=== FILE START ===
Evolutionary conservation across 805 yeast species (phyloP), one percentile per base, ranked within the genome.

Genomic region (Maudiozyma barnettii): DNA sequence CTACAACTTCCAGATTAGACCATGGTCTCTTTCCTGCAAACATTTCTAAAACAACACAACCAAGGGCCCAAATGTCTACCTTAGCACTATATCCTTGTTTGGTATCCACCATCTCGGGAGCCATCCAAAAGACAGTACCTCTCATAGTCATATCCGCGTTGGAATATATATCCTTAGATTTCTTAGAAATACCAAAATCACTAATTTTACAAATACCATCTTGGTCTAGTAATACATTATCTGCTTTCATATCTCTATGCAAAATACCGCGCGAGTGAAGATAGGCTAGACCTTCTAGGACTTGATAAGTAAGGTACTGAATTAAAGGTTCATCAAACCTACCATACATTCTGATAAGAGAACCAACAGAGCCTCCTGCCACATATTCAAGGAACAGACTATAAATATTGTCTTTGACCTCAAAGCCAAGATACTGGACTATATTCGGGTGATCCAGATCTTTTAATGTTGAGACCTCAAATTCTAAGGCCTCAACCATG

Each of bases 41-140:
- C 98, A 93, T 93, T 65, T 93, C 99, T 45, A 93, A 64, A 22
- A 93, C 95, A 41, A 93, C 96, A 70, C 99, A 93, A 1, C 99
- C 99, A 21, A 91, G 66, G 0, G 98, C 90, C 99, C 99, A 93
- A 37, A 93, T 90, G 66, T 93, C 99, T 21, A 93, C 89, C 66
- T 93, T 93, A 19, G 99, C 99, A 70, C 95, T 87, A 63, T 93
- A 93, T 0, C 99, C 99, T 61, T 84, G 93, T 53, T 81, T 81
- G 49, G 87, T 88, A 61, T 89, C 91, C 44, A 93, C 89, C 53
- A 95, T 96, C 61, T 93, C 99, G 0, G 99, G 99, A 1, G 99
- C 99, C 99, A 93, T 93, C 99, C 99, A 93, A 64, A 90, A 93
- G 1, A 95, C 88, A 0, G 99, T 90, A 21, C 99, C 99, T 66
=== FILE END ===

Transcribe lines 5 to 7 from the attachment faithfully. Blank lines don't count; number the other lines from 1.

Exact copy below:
- A 93, C 95, A 41, A 93, C 96, A 70, C 99, A 93, A 1, C 99
- C 99, A 21, A 91, G 66, G 0, G 98, C 90, C 99, C 99, A 93
- A 37, A 93, T 90, G 66, T 93, C 99, T 21, A 93, C 89, C 66